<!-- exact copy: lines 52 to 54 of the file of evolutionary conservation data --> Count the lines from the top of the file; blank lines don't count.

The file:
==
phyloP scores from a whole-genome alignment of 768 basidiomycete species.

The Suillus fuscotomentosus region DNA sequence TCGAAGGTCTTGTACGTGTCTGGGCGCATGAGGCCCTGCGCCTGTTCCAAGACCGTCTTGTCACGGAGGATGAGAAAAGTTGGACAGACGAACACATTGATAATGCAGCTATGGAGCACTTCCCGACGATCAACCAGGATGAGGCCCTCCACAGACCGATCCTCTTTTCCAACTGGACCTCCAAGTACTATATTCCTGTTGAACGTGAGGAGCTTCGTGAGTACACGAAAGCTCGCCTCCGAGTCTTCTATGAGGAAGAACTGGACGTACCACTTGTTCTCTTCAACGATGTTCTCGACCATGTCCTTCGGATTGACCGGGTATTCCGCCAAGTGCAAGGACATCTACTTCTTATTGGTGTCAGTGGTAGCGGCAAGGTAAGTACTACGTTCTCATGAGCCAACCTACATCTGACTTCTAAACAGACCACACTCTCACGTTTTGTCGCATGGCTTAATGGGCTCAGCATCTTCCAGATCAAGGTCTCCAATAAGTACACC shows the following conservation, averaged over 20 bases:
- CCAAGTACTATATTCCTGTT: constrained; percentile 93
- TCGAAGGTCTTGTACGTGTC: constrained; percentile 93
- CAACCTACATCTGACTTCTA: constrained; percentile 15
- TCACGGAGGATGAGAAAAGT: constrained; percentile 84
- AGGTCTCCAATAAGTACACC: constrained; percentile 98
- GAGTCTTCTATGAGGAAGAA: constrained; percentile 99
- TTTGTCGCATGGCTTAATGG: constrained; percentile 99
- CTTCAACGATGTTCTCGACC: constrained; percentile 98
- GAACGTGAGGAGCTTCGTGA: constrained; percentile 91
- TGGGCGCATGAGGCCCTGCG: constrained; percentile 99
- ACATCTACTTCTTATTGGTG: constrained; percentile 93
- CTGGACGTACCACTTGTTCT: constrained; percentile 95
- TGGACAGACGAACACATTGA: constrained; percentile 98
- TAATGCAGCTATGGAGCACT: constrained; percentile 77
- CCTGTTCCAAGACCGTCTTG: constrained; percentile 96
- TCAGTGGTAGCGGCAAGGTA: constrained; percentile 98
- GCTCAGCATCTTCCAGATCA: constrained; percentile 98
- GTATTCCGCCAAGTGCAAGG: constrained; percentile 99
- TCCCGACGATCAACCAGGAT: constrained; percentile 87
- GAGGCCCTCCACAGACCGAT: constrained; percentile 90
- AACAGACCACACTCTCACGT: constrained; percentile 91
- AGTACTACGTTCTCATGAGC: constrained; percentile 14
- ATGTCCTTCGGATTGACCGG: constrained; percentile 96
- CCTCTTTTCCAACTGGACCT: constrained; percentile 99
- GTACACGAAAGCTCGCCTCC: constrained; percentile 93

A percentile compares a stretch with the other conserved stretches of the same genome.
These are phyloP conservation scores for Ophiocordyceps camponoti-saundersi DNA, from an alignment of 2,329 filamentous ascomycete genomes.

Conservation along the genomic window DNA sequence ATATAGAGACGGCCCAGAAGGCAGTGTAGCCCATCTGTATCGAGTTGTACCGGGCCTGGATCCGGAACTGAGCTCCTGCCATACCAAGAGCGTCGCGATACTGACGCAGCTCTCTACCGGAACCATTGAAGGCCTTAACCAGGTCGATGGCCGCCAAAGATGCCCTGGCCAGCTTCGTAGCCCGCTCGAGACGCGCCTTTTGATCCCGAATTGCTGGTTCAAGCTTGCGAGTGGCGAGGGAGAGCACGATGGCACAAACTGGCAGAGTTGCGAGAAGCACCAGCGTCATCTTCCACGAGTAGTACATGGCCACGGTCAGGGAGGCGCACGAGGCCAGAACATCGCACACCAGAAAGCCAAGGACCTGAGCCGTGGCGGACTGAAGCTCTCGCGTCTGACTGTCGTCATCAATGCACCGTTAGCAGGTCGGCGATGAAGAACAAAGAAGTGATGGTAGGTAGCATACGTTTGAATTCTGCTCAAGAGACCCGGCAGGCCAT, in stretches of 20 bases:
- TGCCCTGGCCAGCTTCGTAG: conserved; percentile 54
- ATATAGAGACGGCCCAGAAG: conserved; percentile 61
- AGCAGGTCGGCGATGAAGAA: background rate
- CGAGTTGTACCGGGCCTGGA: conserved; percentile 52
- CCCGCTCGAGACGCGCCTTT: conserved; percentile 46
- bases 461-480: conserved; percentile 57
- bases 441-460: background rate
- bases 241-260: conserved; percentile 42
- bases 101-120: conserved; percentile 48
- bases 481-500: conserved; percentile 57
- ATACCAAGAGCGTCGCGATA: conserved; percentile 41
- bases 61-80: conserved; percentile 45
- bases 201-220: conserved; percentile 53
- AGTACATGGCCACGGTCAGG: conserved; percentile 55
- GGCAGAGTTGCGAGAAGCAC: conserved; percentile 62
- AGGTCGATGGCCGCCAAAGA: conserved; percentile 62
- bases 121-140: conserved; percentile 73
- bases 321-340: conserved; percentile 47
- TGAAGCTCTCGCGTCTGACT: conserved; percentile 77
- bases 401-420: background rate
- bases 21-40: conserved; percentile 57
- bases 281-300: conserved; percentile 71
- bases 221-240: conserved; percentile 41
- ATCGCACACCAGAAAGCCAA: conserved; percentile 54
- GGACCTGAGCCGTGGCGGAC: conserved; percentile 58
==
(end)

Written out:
- bases 281-300: conserved; percentile 71
- bases 221-240: conserved; percentile 41
- ATCGCACACCAGAAAGCCAA: conserved; percentile 54